Christmas Competition: How can we reduce inequality?

Monday. Four days of the working work to come! “Things never change” thought Michael as his self-driving car drew up and he hopped in and caught up with some work. Still, the rat-run to work! Still, everyone copied in on emails! On the radio, Nigella Farage wittered on as ever about “country rights” in Europe to Joanna Humphrys as Today marked the centenary of Brexit in 2019. Moreover, Michael inwardly moaned that maybe equality for women had gone too far!

His grandfather had talked glowingly at breakfast about how the Lib Dem government had taken Britain back into Europe in 2042 ushering in an era of greater prosperity and equality, retaking advantage of The European single market and better workers’ rights. Moreover, Michael had shuddered at his grandfather’s childhood tales of PM Boris Johnson and his chancellor Rees-Mogg’s almost Dickensian Britain before that “But is life really more equal now than 100 years ago?” He asked Alexa to do some research for him.

Alexa told him about the hated DWP and things called food banks and sanctions. In 2050, the Lib Dems had introduced a universal basic income albeit at the paltry level of £20 a week. A success, it reduced unemployment, the opposite of opponents’ scaremongering. As the UBI rose, as well as improving equality and mental health, everyone had a half-way decent income even if they wanted to take time to care for family, volunteer or pursue interests.

Michael perused the latest digest on dementia research from the inter-bots, contemplating his week’s work on it, thinking “at least there was something left for humans to do!”

He worried that many people still did boring, less-well-paid jobs and didn’t go on to post-graduate study. However, Alexa said in 2019; there were whole schools where no-one got a good GCSE in Maths and English. The Lib Dems had called it a national disgrace massively increasing the pupil premium and investment in schools. Britain then quickly caught up with the mid-century OECD average of 3 in 4 18-year olds going to university. On the back of the better-skilled workforce, Britain boomed with many getting better-paid jobs. Indeed Michael’s dad had taken advantage of the £27,000 post-18 education fund for all adults and as a result got himself a better job. An inspiration to Michael.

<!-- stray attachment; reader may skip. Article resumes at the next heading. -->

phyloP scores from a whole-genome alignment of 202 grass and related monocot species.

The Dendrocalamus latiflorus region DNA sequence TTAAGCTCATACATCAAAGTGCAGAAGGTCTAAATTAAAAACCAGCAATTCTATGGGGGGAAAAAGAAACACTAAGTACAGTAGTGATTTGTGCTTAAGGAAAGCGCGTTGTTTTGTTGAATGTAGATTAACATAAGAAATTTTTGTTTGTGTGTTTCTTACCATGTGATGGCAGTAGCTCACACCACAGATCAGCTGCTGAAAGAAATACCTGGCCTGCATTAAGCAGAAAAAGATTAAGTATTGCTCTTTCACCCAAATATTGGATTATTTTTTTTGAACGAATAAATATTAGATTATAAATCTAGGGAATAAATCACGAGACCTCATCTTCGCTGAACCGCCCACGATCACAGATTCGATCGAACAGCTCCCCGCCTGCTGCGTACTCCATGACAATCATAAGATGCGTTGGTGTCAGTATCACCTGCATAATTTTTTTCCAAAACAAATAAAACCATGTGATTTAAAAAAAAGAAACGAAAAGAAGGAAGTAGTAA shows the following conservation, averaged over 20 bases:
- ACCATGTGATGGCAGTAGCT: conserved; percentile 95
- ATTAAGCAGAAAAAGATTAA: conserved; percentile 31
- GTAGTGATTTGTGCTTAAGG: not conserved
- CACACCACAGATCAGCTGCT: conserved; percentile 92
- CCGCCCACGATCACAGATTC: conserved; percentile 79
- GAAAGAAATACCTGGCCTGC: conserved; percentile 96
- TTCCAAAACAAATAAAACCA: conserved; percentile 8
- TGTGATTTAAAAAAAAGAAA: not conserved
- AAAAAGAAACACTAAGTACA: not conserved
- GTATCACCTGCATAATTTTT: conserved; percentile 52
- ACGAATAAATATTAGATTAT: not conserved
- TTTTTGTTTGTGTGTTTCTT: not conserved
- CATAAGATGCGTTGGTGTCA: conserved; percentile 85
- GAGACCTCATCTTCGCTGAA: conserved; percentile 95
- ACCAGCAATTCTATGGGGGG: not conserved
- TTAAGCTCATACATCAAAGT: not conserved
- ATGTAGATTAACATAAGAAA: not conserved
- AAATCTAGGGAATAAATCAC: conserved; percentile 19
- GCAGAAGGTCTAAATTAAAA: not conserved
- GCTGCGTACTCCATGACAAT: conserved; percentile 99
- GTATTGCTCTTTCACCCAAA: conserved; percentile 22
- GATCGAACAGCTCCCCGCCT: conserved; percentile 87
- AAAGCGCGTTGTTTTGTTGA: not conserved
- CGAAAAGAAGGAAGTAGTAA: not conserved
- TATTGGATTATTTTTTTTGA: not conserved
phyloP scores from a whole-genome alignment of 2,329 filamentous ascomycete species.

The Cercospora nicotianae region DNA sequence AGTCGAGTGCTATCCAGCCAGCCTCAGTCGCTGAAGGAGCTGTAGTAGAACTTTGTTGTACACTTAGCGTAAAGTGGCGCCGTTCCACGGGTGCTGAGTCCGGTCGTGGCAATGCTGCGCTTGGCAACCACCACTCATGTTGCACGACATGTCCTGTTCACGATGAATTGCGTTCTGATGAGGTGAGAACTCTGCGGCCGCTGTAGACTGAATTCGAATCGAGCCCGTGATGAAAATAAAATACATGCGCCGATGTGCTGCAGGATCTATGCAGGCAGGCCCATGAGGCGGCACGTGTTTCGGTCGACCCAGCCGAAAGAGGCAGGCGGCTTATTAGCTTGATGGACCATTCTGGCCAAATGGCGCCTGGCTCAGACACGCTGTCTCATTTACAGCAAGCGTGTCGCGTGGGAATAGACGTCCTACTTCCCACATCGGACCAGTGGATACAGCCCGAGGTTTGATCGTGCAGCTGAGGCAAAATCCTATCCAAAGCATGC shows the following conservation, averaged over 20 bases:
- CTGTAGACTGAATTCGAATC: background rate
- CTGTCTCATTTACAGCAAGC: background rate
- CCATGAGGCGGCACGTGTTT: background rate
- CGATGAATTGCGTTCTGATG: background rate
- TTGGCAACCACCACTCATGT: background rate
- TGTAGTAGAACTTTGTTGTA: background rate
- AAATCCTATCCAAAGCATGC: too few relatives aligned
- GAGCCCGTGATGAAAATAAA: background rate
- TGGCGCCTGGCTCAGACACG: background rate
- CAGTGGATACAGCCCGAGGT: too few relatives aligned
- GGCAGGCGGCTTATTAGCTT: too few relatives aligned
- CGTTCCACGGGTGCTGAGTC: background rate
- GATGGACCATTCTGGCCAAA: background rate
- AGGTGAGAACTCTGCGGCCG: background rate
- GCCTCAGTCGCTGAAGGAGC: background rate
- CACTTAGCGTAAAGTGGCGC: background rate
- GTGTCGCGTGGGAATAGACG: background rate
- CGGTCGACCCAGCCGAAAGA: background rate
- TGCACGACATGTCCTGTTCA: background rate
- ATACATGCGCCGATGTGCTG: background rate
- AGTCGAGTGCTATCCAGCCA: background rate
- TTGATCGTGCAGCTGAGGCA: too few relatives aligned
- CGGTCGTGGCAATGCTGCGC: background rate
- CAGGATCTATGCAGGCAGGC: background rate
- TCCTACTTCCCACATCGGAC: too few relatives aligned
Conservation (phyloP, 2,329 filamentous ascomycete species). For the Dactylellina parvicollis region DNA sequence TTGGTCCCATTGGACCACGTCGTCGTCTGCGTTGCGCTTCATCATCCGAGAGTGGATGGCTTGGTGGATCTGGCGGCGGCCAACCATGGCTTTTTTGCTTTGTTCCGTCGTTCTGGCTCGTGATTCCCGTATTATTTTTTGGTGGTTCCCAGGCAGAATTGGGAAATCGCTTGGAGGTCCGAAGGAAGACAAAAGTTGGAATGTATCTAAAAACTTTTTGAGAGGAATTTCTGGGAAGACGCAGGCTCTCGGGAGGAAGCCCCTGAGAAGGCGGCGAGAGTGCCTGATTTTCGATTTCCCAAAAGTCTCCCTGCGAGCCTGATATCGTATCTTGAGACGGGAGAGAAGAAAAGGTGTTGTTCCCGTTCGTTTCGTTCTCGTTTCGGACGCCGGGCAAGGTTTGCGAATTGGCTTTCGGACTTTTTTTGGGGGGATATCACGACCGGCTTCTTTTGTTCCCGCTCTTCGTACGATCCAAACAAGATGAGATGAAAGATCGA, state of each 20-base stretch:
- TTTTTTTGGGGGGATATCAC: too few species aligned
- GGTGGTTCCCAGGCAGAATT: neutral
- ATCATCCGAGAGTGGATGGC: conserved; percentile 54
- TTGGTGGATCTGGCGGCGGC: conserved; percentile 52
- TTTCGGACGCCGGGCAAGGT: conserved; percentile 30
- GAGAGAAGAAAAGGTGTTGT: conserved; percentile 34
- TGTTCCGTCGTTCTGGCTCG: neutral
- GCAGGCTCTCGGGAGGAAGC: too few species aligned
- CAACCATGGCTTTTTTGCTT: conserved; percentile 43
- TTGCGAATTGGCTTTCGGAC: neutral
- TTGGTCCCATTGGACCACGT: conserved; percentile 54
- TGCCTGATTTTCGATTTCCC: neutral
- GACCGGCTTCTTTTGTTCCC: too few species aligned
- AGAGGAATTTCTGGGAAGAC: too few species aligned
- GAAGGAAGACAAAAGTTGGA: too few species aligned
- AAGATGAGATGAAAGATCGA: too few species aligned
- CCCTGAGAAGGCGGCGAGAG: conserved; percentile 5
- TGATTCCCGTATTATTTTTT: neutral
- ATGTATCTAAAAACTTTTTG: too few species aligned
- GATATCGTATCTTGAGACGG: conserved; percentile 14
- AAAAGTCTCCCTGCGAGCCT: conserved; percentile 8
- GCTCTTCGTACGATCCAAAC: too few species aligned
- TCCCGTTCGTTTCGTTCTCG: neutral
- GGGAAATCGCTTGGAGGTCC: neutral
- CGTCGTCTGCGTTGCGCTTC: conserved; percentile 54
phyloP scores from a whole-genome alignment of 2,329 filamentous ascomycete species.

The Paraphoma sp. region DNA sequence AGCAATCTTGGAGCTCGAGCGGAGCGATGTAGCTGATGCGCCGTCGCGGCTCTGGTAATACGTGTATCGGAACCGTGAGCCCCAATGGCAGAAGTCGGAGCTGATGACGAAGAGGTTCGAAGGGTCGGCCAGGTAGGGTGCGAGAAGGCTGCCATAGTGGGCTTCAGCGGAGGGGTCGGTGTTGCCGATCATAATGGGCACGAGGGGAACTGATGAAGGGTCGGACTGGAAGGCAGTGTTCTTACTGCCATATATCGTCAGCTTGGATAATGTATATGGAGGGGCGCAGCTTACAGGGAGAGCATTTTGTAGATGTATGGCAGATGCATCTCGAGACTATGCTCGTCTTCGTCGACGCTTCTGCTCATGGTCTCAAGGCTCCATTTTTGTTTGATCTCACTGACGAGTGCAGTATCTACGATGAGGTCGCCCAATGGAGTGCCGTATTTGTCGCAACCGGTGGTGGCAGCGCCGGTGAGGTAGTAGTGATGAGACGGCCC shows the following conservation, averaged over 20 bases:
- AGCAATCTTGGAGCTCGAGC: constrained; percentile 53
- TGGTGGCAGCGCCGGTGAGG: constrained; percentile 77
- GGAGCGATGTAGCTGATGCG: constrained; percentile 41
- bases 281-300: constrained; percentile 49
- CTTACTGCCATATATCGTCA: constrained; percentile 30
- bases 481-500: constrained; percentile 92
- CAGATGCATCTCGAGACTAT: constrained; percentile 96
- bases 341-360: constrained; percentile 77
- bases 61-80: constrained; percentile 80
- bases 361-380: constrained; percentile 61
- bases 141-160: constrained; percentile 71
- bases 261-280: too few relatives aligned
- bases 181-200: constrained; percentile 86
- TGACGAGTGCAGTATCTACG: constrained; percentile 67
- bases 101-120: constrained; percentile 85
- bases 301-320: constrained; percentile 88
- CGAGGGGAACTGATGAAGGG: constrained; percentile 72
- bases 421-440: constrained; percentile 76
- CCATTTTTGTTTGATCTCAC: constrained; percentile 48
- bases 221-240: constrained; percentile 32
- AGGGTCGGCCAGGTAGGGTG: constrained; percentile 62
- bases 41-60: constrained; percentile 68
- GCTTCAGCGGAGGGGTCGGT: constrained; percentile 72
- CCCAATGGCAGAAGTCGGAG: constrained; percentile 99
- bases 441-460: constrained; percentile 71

Housing was also a problem in 2019. “Just as now”, Michael thought as he shuddered at the amount he was paying! However, Alexa said then many lived in tower blocks and inner cities. At least the work of the Lib Dems had led to those new garden towns of the Sixties.

Michael pondered his recipe for equality: “Gender and sexual orientation no barrier. The UK part of a European single market with good rights for workers. A decent UBI. Excellent, inspiring education at all ages leading to opportunity and everyone able to participate in a high-tech economy. A good home for all in a healthy environment. Rising tide for all in a fair and compassionate capitalist system.

Yes, there was still much to be done!”

Michael’s car drew up at work. Alexa pinged again. Spookily it was a 2018 article from Lib Dem Voice wondering about the life of someone named Michael on this very day.

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This entry was posted in News and Op-eds.


  • Innocent Bystander 19th Dec '18 - 1:10pm

    ” Lib Dem government had taken Britain back into Europe in 2042 ushering in an era of greater prosperity and equality, ”
    “In 2050, the Lib Dems had introduced a universal basic income”
    and again
    ” A success, it reduced unemployment, the opposite of opponents’ scaremongering.”

    Landlord!! I’ll have a pint of what that chap in the orange trousers is drinking!

  • Yeovil Yokel 19th Dec '18 - 2:42pm

    Michael might be commuting by boat through polar icecap meltwaters clogged with millions of tons of unrecyclable plastic Xmas presents (Baah humbug!).

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